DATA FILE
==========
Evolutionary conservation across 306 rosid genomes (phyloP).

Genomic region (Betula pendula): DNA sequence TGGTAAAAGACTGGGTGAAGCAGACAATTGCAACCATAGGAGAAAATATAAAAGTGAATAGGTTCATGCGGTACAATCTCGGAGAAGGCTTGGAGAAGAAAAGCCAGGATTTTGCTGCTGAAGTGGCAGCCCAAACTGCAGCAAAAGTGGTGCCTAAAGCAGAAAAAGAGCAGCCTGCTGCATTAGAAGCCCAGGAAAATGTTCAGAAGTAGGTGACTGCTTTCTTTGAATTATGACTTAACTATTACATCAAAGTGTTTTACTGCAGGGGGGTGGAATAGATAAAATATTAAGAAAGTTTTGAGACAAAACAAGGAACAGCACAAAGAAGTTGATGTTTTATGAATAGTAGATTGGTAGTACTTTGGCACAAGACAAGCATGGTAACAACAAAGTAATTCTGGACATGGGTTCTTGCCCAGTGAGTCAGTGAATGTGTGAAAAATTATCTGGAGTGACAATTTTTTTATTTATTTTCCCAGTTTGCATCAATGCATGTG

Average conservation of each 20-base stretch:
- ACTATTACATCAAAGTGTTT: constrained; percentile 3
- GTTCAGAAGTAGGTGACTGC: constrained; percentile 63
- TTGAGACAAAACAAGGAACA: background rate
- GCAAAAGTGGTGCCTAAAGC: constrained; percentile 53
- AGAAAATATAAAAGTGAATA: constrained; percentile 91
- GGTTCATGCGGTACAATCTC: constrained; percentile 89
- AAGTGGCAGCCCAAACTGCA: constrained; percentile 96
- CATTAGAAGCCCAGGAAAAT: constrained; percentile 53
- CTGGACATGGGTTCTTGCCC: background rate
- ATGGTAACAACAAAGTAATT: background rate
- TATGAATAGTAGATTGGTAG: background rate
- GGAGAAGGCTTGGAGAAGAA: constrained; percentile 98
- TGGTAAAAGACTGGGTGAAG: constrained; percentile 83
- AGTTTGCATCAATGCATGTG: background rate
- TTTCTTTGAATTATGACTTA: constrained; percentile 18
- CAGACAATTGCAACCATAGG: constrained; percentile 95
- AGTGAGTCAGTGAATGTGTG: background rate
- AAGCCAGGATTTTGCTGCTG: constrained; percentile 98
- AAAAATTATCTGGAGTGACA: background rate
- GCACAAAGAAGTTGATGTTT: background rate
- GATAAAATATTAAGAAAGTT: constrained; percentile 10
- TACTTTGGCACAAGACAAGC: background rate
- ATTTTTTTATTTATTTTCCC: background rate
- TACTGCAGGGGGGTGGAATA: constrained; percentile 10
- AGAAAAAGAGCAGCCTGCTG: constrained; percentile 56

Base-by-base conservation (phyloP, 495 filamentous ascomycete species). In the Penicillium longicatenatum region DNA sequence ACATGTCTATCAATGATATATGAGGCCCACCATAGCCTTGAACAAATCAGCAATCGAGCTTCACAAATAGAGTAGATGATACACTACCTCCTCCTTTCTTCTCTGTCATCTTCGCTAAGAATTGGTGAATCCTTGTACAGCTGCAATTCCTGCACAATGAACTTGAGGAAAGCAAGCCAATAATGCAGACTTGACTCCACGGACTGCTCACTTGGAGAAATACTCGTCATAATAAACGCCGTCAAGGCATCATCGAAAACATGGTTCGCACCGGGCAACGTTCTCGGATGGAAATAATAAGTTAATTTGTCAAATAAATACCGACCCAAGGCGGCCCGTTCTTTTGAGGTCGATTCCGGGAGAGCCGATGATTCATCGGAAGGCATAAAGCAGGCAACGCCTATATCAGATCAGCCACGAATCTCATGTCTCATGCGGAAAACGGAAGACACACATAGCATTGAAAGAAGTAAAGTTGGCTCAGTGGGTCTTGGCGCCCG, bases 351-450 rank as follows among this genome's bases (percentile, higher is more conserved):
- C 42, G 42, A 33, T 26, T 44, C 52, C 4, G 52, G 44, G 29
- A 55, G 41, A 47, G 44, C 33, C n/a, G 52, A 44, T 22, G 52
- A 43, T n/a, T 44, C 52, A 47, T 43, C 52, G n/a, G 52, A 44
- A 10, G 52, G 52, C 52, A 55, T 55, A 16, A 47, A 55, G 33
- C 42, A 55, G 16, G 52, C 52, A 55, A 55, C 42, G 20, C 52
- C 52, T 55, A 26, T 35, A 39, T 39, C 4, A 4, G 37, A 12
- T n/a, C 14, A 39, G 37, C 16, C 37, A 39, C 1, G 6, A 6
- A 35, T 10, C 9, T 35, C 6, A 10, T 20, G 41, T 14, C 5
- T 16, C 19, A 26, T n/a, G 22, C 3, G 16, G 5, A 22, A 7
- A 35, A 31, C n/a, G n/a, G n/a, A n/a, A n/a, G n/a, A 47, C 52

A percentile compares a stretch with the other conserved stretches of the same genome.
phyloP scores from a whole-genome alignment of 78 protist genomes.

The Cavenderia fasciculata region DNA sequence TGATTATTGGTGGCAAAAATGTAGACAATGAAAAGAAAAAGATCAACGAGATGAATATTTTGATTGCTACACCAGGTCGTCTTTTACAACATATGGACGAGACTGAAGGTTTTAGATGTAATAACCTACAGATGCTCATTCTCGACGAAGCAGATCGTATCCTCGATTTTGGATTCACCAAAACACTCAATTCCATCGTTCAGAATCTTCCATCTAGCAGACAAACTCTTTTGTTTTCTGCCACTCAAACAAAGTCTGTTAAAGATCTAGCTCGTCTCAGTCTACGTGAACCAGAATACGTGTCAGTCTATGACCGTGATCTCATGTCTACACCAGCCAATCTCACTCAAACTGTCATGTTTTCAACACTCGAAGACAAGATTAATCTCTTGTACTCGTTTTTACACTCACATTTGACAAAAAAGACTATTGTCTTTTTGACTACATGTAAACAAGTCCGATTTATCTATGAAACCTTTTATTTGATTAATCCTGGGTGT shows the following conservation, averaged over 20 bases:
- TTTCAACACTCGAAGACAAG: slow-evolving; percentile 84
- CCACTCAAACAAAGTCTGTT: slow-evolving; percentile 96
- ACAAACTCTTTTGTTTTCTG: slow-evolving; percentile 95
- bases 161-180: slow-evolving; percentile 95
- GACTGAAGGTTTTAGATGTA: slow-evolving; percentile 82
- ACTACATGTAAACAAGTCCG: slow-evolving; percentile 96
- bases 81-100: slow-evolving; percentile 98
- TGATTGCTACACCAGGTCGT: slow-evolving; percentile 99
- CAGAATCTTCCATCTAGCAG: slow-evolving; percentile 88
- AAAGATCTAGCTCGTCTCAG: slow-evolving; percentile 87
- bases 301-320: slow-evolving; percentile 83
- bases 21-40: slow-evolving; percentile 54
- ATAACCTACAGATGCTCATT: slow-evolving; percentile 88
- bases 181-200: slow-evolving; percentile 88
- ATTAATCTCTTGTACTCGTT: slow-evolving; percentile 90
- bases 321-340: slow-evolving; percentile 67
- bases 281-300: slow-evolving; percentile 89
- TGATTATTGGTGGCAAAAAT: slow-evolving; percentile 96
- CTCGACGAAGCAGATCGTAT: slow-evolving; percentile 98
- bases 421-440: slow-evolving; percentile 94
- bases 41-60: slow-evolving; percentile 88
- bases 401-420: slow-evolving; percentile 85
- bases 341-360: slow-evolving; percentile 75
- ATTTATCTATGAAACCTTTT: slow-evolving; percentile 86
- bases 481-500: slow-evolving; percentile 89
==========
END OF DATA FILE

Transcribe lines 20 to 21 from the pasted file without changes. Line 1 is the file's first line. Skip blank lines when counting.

- AGTGAGTCAGTGAATGTGTG: background rate
- AAGCCAGGATTTTGCTGCTG: constrained; percentile 98